Review: Nicotine replacement therapy increases CVD events; bupropion and varenicline do not

@article{Rowland2014ReviewNR,
  title={Review: Nicotine replacement therapy increases CVD events; bupropion and varenicline do not},
  author={K. Rowland},
  journal={Annals of Internal Medicine},
  year={2014},
  volume={160},
  pages={JC2}
}
  • K. Rowland
  • Published 2014
  • Medicine
  • Annals of Internal Medicine
Question Do smoking cessation therapies (nicotine replacement therapy [NRT], bupropion, and varenicline) increase risk for cardiovascular (CV) events? Review scope Included studies assessed NRT (any marketed dose or combination) or licensed doses of bupropion or varenicline for any duration as cessation therapy in smokers and reported CVD events. Outcomes were any CV event and major adverse CV events (MACE) (CV death, nonfatal myocardial infarction, and nonfatal stroke). Review methods MEDLINE… Expand
1 Citations

References

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Effectiveness and safety of nicotine replacement therapy assisted reduction to stop smoking: systematic review and meta-analysis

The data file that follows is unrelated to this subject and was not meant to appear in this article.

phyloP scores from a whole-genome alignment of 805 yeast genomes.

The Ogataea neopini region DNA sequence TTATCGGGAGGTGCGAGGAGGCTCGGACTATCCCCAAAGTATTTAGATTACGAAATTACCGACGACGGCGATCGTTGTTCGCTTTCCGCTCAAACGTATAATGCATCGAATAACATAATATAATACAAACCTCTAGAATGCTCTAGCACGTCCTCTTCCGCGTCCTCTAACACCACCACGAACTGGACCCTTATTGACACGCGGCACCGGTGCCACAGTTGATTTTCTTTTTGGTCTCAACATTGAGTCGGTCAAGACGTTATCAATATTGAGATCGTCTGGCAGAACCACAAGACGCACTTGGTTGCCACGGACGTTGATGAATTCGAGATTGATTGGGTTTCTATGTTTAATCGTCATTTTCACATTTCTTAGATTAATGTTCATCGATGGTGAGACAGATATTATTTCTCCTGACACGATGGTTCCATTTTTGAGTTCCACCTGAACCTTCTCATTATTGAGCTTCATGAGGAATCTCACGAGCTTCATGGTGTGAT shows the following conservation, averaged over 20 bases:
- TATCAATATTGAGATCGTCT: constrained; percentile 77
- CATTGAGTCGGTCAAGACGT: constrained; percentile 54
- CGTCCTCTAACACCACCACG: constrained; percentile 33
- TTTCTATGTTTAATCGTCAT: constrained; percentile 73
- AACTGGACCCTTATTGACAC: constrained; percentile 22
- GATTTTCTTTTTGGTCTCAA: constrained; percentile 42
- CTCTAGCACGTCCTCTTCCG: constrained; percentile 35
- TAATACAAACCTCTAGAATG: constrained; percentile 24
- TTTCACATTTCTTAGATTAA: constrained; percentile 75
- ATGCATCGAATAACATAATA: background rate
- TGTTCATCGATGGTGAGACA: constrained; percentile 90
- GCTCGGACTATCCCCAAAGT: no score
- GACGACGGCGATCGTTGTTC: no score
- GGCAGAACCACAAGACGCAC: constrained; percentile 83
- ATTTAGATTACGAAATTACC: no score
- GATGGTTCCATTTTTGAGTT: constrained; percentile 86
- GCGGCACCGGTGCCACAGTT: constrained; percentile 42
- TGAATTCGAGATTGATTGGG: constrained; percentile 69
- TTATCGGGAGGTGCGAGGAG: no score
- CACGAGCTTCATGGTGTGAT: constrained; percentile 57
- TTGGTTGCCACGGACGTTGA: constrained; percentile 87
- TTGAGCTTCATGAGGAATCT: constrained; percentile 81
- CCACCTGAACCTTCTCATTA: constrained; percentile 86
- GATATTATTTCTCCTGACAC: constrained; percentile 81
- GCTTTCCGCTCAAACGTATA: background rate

TLDR
Available trials indicate that nicotine replacement therapy is an effective intervention in achieving sustained smoking abstinence for smokers who have no intention or are unable to attempt an abrupt quit. Expand
Risk of cardiovascular serious adverse events associated with varenicline use for tobacco cessation: systematic review and meta-analysis
TLDR
This meta-analysis—which included all trials published to date, focused on events occurring during drug exposure, and analysed findings using four summary estimates—found no significant increase in cardiovascular serious adverse events associated with varenicline use. Expand
Risk of serious adverse cardiovascular events associated with varenicline: a systematic review and meta-analysis
TLDR
A systematic review and meta-analysis of randomized controlled trials to ascertain the serious adverse cardiovascular effects of varenicline compared with placebo among tobacco users raises safety concerns about the potential for an increased risk ofserious adverse cardiovascular events associated with the use of v Karenicline among Tobacco users. Expand